The Cayman Islands is home to billions of dollars’ worth of mergers and acquisitions in a given year, but few have the potential to impact the local community as much as the impending sale of Cayman National Corporation Ltd. to the Republic Bank Trinidad and Tobago (Barbados) Ltd.
Much has transpired in the roughly four months since the potential acquisition was announced, including contentious shareholder meetings, public clashes between politicians, major personnel changes taking place at Cayman National, and the local bank’s stock price doubling throughout all of this.
In early August, the Republic Bank announced a “possible partial offer” to purchase Cayman National shares for US$6.25 apiece – a US$3 premium over what they were trading at the time.
At the time, Cayman National stressed that nothing definitive had been agreed to, and the bank advised shareholders to “TAKE NO ACTION in relation to the Possible Offer until further announcement is made and formal documentation is distributed.”
Nevertheless, the price of Cayman National stock almost immediately skyrocketed, and was trading at nearly US$5 by the end of August, with shareholders likely anticipating the Republic Bank’s offer.
The Republic Bank indeed made its offer in mid-September, aiming to purchase between 51 percent and 74.99 percent of the local bank.
The offer, which was to expire on Oct. 22, was made after the Trinidad-controlled entity agreed with Cayman National to certain conditions, including Republic Bank maintaining a presence in the Sister Islands, retaining the name and branding of Cayman National and its subsidiaries, and keeping the “majority” of Cayman National’s workforce and management team.
However, conducting the transaction was not as straightforward as having shareholders decide whether to sell their stock to Republic Bank. Shareholders also had to amend the bank’s articles of association to remove restrictions on any single entity owning more than 10 percent of Cayman National.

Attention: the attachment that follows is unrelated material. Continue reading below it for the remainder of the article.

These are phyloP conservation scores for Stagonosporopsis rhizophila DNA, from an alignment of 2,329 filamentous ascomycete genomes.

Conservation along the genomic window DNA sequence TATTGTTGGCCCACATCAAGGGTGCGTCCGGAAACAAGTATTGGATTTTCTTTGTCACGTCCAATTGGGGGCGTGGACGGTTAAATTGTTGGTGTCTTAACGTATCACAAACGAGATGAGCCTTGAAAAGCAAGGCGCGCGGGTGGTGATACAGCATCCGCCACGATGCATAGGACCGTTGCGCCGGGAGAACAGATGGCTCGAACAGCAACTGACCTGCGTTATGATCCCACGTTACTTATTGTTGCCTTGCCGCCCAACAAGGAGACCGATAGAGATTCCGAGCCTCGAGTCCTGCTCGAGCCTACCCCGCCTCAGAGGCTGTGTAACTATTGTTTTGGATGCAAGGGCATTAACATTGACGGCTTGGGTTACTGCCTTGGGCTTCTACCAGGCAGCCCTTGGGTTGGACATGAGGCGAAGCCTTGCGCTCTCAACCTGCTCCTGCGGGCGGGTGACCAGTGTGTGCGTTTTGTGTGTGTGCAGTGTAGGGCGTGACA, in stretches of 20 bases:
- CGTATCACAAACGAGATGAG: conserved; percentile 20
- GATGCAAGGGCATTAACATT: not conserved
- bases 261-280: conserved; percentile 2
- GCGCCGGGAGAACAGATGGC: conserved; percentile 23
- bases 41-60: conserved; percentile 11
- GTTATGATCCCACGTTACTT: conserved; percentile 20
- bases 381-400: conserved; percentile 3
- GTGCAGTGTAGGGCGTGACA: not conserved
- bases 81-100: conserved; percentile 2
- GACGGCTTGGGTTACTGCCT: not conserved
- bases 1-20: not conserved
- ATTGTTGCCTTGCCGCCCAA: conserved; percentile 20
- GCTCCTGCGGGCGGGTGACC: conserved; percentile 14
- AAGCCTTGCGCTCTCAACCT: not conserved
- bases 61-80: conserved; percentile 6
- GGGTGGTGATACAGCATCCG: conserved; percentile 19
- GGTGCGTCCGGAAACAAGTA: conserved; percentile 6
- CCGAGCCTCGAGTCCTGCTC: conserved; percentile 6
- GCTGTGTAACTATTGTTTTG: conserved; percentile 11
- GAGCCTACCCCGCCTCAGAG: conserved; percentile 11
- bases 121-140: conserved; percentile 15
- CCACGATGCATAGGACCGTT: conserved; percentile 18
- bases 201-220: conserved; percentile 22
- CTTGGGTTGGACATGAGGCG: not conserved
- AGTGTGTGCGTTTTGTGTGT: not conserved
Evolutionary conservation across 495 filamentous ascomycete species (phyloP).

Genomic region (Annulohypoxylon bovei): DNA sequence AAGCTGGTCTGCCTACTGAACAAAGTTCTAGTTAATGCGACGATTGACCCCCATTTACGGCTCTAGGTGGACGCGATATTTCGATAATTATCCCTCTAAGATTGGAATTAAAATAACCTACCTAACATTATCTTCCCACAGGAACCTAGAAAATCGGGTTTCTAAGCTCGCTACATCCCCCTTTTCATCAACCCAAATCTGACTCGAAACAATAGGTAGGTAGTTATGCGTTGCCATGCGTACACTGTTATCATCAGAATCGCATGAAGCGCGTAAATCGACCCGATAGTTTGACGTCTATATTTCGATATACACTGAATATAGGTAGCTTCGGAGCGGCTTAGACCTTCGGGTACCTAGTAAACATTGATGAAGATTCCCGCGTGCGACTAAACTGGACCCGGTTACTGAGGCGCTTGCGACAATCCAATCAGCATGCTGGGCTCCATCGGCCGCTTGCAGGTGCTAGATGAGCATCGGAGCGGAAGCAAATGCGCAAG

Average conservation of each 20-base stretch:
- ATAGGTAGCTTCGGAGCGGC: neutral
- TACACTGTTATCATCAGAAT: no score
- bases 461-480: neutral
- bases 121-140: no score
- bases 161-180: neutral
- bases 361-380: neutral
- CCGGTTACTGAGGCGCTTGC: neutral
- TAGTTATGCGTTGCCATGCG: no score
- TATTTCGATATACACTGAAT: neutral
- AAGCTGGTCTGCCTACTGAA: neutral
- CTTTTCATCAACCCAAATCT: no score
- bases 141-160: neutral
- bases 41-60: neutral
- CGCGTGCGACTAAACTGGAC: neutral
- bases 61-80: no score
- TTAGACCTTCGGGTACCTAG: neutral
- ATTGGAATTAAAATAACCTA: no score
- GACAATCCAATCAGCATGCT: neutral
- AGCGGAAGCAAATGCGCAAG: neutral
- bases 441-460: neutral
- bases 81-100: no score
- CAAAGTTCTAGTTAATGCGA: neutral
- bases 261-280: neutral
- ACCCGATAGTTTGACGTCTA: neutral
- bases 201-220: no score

A shareholders meeting took place on Oct. 9 to vote on whether to remove those restrictions. Days before the meeting, opposition legislators made critical statements about the potential sale, calling for the “repayment” of a $20 million “investment” government made into a former Cayman National subsidiary in 2005.
The opposition leaders were referring to a settlement the United Democratic Party-led government reached in 2005 with then-Cayman National subsidiary Cayman General Insurance, which has since rebranded as Cayman First Insurance and no longer belongs to Cayman National.
At the time, Cayman General Insurance owed government an estimated $108 million insurance claim from damage arising from Hurricane Ivan. The claim was reduced to $70 million, with Cayman General Insurance paying government $50 million in cash and giving it a 24-percent stake in the company, valued at $20 million, in April 2005.
However, about seven months later, Cayman General Insurance sold 51 percent of its shares for only $8 million to another insurance company, the Sagicor Group.
A 2007 report by the Office of the Auditor General criticized the government’s deal with Cayman General, finding that the United Democratic Party administration did not get good value for its money. Based on the amount Sagicor paid to acquire 51 percent of Cayman General, government’s 24-percent stake in the insurer would only be valued at about $3.8 million – not $20 million – the auditor general found.
In an Oct. 5 statement, Opposition Leader Ezzard Miller blasted the deal, calling it a “short-sighted” decision by then-Leader of Government Business McKeeva Bush. Opposition MLA Chris Saunders also called for Cayman National to make sure Caymanians recoup their investment in Cayman General – even though the insurer is no longer a subsidiary of the bank.
It is not clear how government would recoup its investment in Cayman General. In 2007, Cayman National sold the remainder of its shares to Sagicor, and in 2010 Sagicor sold all of its shares to the Bahamas First Group, which subsequently rebranded the insurer as Cayman First Insurance. Government still owns shares in Cayman First Insurance.
Cayman National CEO Stuart Dack released a statement two days after the opposition’s, clarifying that “neither Cayman National, nor any of its shareholders have any liability to the Cayman Islands Government in relation to CGI or any claim arising out of Hurricane Ivan.”
Several hours after the opposition released its statement, Premier McLaughlin responded, accusing the opposition of deliberately spreading misinformation in an attempt to disrupt the potential transaction between Republic Bank and Cayman National shareholders.